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WHITNEY: So this is hydrogen peroxide.
You might recognize it from your first aid kit,
because it's really good at killing germs.
But there's more to this guy than cleaning cuts.
So this liquid is actually made up
of molecules that are constantly wanting to break apart.
Hydrogen peroxide, or H2O2, is held together
by an unstable bond-- this one, between the oxygen atoms.
So the molecule wants to break down
into smaller, more stable pieces-- H20, or water,
and O2, or oxygen gas.
Now this breakdown is usually so slow,
we can't even see it happening.
But what if we did want to see it happen?
We can speed up this reaction a lot by using yeast.
Yeast makes something called catalase, and what this does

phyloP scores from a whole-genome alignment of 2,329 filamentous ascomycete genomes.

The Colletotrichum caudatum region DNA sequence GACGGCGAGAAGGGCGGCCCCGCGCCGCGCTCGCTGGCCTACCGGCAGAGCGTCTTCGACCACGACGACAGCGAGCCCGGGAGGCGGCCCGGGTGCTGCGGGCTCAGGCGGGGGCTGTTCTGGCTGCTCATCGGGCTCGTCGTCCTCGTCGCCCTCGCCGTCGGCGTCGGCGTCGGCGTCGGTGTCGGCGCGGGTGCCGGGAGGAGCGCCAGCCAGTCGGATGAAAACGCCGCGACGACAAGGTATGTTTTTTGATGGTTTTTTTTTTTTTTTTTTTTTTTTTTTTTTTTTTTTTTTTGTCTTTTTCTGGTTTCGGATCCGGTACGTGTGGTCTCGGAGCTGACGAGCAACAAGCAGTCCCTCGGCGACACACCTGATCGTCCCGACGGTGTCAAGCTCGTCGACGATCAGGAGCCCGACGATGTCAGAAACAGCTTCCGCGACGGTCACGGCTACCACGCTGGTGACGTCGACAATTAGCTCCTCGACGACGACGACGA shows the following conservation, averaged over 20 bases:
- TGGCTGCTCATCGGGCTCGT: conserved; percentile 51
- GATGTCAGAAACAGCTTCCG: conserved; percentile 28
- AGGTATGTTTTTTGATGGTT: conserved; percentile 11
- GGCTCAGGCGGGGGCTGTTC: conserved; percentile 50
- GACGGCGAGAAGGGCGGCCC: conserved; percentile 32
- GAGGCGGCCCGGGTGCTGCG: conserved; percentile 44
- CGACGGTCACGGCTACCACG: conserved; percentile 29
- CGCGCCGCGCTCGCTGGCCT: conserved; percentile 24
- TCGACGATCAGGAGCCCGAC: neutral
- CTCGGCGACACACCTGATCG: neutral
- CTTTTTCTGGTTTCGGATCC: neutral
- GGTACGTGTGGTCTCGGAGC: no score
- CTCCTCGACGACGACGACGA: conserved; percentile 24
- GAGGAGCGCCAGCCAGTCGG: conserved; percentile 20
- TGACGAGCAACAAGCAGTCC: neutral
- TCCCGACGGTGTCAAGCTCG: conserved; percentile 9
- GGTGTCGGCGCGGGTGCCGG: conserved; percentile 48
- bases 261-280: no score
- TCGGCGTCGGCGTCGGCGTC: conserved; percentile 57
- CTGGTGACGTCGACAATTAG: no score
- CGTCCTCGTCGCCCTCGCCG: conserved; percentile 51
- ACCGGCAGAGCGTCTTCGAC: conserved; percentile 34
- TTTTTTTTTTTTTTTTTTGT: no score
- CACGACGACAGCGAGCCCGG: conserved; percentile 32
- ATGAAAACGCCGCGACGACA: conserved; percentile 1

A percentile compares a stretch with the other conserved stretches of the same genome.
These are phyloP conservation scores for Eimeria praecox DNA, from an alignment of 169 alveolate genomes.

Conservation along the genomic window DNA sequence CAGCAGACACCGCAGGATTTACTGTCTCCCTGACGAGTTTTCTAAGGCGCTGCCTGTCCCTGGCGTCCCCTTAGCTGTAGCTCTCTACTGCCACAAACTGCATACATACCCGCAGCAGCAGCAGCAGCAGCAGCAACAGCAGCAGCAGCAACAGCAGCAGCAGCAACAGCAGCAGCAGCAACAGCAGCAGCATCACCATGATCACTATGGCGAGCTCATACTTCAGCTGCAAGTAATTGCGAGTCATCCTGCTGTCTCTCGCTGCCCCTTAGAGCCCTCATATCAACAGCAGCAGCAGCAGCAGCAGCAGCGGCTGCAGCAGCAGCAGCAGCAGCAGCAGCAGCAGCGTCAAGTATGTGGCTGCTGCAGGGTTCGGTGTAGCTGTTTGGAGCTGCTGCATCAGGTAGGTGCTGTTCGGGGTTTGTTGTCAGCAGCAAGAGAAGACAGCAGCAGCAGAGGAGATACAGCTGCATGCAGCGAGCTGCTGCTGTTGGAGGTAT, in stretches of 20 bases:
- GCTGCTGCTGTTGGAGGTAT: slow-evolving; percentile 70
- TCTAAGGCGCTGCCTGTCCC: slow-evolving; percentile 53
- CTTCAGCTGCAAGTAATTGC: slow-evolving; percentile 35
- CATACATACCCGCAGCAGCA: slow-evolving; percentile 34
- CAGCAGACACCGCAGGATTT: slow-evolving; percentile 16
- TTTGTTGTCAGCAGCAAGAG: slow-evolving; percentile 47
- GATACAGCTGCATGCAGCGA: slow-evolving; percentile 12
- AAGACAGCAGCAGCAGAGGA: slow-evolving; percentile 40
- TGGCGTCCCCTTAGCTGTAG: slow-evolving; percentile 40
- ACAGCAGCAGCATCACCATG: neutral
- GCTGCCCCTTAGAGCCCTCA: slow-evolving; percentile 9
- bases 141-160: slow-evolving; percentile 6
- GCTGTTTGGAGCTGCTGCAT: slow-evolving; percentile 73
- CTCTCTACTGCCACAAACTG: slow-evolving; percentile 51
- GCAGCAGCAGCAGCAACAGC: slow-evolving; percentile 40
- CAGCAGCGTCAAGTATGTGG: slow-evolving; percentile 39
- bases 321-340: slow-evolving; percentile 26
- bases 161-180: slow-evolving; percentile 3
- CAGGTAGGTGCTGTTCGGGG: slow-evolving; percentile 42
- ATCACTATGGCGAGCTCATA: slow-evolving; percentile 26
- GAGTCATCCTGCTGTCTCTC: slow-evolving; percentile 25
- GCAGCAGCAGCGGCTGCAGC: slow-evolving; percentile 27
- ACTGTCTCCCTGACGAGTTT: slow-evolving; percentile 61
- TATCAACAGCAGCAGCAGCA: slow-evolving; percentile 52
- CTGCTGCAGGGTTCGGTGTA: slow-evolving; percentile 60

is speed up the breakdown of hydrogen peroxide,
and something that speeds up a chemical reaction
is called a catalyst.
And the reason yeast makes catalase is because hydrogen
peroxide damages cells and DNA.
So the catalase goes around and breaks apart hydrogen peroxide,
so it can't damage the yeast.
And actually our bodies have catalase too,
to protect our cells and DNA.
And the cool thing is the catalase
doesn't get used up at all in the process.
So it keeps going around, breaking apart
the hydrogen peroxide, quickly releasing oxygen gas and water.
And normally this oxygen gas would just
get released out into the air, but for fun, we
can trap it in soap bubbles.
This is the hydrogen peroxide you can buy at the drugstore.
It's not very strong.
It's only 3%.
But this one is 30%.
I'm diluting this down with water to 12%,
mixing one milliliter of dish soap, and some food coloring.
I'm also taking a gram of yeast and activating it
with four milliliters of warm water.
So what do you think will happen if we mix all these together?
So pretty cool.
But can we get even more foam?
Can we make it faster?
Let's tweak each of the ingredients one at a time
and figure out how they affect the reaction.
Should we change the amount of hydrogen peroxide,
the amount of soap, or the amount of yeast?